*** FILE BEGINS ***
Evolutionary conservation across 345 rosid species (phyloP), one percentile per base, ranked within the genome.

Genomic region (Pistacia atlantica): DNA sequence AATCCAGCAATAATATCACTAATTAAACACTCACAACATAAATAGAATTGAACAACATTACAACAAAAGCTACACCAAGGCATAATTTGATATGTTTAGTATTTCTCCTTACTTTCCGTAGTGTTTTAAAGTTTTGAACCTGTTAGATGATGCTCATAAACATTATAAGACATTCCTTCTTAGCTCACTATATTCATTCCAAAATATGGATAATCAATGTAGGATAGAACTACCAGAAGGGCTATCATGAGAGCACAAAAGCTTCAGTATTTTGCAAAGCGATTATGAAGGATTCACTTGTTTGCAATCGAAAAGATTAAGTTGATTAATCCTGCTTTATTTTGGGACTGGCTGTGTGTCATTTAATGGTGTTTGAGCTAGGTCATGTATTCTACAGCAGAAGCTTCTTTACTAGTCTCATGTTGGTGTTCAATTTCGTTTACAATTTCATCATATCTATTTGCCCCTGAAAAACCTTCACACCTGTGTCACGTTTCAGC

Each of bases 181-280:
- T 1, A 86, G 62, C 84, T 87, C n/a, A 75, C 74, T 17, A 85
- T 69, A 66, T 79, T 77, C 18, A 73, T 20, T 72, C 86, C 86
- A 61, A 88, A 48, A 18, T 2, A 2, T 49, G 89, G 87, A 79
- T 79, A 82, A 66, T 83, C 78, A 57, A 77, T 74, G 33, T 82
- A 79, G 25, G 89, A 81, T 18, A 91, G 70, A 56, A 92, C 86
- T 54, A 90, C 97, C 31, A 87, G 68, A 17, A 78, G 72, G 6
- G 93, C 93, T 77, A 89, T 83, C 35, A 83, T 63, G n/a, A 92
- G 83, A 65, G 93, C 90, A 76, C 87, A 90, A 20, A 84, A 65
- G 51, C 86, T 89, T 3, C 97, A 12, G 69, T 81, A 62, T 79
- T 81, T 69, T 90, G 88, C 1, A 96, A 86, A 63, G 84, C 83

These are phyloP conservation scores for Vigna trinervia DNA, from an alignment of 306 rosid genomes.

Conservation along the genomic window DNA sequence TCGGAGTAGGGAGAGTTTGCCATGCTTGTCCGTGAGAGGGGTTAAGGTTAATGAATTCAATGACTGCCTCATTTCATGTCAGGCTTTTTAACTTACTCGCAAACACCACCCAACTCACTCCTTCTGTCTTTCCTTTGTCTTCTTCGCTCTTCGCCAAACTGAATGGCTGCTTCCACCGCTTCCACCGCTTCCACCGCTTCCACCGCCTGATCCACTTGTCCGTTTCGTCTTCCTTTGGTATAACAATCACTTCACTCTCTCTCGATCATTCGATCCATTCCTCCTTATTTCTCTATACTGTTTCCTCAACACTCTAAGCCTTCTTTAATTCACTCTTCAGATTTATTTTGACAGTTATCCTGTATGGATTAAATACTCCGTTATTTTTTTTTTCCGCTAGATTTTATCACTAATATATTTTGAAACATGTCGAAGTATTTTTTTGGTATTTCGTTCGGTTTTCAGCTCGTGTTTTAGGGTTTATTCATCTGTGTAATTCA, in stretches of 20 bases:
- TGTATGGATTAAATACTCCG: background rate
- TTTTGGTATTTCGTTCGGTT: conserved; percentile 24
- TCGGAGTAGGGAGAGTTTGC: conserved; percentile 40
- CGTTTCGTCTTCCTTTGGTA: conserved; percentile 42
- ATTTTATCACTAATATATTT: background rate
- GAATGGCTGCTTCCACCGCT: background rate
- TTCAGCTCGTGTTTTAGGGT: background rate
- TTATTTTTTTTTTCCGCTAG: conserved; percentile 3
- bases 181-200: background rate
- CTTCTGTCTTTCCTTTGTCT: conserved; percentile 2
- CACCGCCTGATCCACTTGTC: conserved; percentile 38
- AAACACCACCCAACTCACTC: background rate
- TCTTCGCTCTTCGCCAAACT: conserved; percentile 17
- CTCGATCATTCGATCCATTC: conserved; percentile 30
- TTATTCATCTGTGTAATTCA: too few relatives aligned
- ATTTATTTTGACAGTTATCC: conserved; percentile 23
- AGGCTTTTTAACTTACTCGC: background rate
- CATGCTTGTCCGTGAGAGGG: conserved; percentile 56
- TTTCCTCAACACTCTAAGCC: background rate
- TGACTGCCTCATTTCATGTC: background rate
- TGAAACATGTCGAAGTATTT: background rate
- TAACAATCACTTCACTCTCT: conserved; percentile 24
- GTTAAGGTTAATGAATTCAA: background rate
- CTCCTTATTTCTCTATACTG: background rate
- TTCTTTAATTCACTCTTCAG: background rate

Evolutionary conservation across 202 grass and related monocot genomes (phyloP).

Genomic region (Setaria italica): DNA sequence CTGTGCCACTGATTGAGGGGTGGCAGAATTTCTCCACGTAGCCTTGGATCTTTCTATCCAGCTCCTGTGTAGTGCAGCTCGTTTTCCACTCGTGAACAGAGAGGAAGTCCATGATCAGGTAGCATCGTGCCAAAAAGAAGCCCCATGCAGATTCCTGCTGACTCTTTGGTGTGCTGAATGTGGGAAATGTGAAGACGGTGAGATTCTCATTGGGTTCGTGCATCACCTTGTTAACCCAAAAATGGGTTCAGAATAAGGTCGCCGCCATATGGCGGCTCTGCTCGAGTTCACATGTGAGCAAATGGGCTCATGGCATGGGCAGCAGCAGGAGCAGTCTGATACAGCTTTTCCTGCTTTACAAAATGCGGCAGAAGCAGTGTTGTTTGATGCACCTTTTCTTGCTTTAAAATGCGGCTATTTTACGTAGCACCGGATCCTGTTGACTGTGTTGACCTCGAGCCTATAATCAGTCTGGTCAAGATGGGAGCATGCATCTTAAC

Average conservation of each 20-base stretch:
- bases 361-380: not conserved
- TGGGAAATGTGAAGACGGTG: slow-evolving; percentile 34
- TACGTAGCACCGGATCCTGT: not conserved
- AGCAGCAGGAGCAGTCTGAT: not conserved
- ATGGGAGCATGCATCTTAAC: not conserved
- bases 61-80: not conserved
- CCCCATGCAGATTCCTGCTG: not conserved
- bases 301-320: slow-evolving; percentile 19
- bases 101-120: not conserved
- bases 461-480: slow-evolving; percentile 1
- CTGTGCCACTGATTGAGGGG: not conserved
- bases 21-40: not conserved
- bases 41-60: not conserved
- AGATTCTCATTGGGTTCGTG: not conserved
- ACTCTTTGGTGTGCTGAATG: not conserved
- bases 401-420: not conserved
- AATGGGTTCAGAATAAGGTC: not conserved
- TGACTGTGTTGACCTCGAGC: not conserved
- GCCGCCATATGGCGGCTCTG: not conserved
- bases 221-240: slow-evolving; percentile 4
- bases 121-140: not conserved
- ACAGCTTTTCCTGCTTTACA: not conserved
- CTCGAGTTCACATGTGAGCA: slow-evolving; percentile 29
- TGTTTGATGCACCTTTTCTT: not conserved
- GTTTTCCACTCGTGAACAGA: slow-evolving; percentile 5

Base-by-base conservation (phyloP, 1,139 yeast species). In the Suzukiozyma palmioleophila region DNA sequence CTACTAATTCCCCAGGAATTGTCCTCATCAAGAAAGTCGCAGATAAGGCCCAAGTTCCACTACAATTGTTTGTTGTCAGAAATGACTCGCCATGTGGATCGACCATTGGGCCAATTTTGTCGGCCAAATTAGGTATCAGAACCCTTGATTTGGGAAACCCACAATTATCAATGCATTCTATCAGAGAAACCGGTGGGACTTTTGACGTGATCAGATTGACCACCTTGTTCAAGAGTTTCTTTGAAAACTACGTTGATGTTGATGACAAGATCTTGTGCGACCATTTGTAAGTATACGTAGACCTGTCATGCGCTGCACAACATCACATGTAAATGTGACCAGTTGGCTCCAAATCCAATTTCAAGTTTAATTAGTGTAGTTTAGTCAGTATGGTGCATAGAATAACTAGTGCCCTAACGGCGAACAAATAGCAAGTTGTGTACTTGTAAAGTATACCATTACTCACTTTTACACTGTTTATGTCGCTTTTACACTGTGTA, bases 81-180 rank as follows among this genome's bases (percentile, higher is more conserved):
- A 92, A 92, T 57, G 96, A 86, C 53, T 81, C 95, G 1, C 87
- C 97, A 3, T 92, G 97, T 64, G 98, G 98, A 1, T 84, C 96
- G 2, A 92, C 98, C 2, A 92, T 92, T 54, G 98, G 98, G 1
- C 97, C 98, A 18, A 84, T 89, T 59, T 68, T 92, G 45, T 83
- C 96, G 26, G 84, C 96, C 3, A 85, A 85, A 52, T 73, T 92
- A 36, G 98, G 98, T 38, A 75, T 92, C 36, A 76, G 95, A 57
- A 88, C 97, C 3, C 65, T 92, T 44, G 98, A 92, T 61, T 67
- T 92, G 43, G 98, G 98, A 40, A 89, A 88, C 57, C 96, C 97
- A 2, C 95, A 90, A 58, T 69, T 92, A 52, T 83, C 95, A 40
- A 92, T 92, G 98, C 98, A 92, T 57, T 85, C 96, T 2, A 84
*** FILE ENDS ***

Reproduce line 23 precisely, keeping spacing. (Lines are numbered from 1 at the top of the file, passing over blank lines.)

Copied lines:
- TTATTTTTTTTTTCCGCTAG: conserved; percentile 3